He has a powerful ally in new District Attorney Jackie Lacey, who wants to expand the programs that cut down on the number of reoffenders and save the costs of expensive trials and state imprisonment that runs $65,000 a year. The rate of those who get arrested after completing the programs is between 10 percent and 30 percent, compared to 75 percent for those who go to prison.

“It’s a money-saving and lifesaving thing,” Lacey said, acknowledging it’s an unusual role for prosecutors. “We’re usually standing there telling a judge to send them to jail. The idea of prosecutors saying, ‘Let’s make sure they are successful on probation, pay restitution and get free of drugs and alcohol,’ is very different.”

Martina Tucker, 31, was a methamphetamine addict when Tynan sent her five years ago to Prototypes, a Pomona residential rehab program. She regained custody of her five children, including triplets, and is close to completing two degrees at Mount San Antonio College.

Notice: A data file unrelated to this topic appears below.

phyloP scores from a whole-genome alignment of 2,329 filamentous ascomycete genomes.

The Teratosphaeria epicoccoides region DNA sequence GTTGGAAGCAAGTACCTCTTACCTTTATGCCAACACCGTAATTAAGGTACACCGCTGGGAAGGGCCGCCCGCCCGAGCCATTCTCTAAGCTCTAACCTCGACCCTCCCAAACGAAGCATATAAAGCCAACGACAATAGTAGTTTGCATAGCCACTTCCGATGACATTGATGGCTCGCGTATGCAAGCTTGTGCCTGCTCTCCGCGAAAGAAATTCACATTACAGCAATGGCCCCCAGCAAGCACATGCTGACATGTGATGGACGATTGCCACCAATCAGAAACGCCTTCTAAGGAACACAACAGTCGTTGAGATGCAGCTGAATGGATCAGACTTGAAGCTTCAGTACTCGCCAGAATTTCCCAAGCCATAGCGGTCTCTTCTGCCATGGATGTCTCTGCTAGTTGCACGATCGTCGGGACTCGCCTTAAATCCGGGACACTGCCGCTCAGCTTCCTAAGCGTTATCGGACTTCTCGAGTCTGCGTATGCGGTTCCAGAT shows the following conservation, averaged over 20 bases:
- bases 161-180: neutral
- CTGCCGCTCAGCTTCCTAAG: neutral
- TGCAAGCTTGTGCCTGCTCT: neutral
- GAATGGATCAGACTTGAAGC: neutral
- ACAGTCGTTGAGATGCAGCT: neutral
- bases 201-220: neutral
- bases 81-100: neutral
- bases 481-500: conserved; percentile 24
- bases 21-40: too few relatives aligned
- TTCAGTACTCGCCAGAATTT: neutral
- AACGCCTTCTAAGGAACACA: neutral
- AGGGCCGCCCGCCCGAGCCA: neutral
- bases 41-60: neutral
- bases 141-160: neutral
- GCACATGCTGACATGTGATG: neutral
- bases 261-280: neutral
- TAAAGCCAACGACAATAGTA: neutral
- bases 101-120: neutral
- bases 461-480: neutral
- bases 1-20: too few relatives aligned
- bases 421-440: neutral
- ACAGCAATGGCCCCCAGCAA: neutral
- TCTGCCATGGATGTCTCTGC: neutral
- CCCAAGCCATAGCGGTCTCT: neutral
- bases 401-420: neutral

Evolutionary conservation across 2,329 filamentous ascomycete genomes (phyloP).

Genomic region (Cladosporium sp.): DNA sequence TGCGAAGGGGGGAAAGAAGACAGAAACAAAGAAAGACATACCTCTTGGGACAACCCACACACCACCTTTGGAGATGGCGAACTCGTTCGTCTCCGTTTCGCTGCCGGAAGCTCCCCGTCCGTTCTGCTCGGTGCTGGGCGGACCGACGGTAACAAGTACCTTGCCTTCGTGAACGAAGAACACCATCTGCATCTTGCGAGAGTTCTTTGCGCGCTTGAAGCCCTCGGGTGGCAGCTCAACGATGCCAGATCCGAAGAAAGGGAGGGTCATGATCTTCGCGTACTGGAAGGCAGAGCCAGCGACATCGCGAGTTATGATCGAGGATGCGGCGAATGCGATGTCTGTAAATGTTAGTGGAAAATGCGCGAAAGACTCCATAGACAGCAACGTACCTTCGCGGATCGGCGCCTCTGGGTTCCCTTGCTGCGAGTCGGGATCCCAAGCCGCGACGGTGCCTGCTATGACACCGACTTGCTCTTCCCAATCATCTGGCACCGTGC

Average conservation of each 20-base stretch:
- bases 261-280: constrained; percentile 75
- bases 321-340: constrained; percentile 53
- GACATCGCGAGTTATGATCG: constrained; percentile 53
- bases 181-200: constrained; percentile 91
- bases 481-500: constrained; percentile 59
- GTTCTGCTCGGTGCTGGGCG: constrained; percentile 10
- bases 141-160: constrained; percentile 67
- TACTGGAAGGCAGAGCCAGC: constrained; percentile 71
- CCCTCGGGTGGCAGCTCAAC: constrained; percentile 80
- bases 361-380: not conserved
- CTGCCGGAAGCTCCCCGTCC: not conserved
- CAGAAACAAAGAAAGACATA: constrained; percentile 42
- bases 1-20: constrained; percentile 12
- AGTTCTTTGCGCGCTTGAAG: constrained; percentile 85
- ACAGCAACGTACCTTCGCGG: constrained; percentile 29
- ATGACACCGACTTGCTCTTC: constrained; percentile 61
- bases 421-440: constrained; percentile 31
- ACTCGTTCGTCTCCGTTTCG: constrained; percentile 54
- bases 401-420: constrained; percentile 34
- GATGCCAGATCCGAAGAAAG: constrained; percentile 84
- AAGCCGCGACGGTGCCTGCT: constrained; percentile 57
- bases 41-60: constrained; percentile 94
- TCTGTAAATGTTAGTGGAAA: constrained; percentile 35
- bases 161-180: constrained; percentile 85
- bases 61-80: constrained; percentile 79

“He opened the door for me and I walked through,” Tucker said of the judge. “He has a big heart and he wants us to succeed. When we do, he’s proud of us. We don’t get that anywhere else.”

Success is not guaranteed.

On a recent day, Tynan chastised a dropout with mental illness to stay on her psychotropic medications. A handcuffed man arrested for drug possession was given another chance after Public Defender Mark Dewit, who is one of two defense lawyers and two prosecutors who staff the court, vouched for him. Tynan said he was sorry when another inmate chose jail over a return to treatment.

He understands the failures.